If you want to mortgage a house you own outright, you shouldn’t have too much trouble doing it. There is very little risk involved for lenders, so it’s usually less trouble to secure a remortgaged on an unencumbered property than it is to obtain a mortgage to buy a new home.
Though an unencumbered remortgage is usually relatively simple, you shouldn’t rush into the first option available. There are many things you should consider, like the fact that a remortgage means taking on a new financial commitment. If you are certain that you wish to raise capital on mortgage free property, you’ll want to find the best possible mortgage deal for doing so.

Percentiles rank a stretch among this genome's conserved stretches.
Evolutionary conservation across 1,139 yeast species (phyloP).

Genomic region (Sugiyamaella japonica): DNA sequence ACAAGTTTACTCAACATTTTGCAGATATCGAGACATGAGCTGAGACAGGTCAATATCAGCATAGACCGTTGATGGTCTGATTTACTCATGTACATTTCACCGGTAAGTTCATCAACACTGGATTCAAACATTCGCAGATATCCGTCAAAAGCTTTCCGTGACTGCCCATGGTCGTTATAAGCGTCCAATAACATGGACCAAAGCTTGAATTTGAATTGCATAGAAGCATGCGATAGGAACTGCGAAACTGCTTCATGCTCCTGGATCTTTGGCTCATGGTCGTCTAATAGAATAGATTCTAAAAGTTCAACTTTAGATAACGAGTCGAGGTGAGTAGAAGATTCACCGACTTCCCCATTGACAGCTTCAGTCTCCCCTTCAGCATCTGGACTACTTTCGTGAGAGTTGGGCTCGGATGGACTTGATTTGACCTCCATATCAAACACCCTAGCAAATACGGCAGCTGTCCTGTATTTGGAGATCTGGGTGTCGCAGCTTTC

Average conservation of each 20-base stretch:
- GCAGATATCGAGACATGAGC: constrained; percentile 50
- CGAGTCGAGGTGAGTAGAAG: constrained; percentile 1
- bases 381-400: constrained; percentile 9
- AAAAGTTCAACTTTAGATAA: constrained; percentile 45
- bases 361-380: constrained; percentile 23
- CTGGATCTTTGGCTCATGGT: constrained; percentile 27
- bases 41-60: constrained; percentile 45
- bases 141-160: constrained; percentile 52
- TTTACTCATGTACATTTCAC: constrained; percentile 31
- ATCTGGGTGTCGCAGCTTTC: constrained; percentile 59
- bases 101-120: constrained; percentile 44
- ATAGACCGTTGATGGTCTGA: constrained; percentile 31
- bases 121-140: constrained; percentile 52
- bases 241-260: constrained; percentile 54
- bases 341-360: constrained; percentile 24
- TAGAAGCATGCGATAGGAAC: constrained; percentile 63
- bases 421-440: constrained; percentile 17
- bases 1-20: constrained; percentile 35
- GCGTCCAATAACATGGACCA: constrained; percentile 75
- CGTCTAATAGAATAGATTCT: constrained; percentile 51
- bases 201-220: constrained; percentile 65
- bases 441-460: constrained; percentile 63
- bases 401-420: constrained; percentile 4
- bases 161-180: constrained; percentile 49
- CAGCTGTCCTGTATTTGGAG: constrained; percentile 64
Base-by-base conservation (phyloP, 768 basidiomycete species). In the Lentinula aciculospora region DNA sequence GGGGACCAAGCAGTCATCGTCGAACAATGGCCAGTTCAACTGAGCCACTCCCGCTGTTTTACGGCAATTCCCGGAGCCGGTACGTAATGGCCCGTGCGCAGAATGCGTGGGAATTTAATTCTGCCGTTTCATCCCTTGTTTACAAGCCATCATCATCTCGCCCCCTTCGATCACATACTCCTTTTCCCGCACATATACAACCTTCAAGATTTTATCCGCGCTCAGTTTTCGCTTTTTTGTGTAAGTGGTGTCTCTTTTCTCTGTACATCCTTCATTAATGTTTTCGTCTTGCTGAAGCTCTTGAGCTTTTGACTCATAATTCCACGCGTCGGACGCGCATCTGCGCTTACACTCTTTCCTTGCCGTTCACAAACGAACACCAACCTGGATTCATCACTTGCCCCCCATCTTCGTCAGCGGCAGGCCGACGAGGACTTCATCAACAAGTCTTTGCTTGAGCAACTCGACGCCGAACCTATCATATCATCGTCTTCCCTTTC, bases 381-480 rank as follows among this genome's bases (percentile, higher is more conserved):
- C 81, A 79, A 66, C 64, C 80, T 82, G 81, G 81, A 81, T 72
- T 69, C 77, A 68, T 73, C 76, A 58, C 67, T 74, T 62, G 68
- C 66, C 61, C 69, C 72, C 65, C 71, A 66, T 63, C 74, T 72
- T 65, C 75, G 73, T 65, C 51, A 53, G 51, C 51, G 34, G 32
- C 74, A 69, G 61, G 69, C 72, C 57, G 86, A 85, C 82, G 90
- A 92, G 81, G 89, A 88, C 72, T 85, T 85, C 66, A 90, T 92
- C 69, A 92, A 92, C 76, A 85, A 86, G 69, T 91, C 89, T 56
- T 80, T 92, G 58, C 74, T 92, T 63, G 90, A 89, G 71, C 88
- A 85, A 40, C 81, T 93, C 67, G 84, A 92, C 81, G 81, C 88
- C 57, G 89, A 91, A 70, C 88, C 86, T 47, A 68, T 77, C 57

What is an unencumbered mortgage?
In the mortgage world, ‘unencumbered’ has a very specific meaning. Essentially, it is the word we use for a property that has no mortgage to pay on it. That means there must be no loans, charges or restrictions in place. If you’ve completely paid off your mortgage, or you purchased it outright with cash, your property is unencumbered.
Thus, an unencumbered remortgage is the term we use for any remortgage on a home that is ‘unencumbered’ or ‘mortgage-free’. There are various reasons why homeowners decide to remortgage their unencumbered property. It could be that you wish to move home without selling your existing property. Or you may need to get hold of some capital to fund a home improvements project, or invest in a second property.
Unencumbered mortgage lenders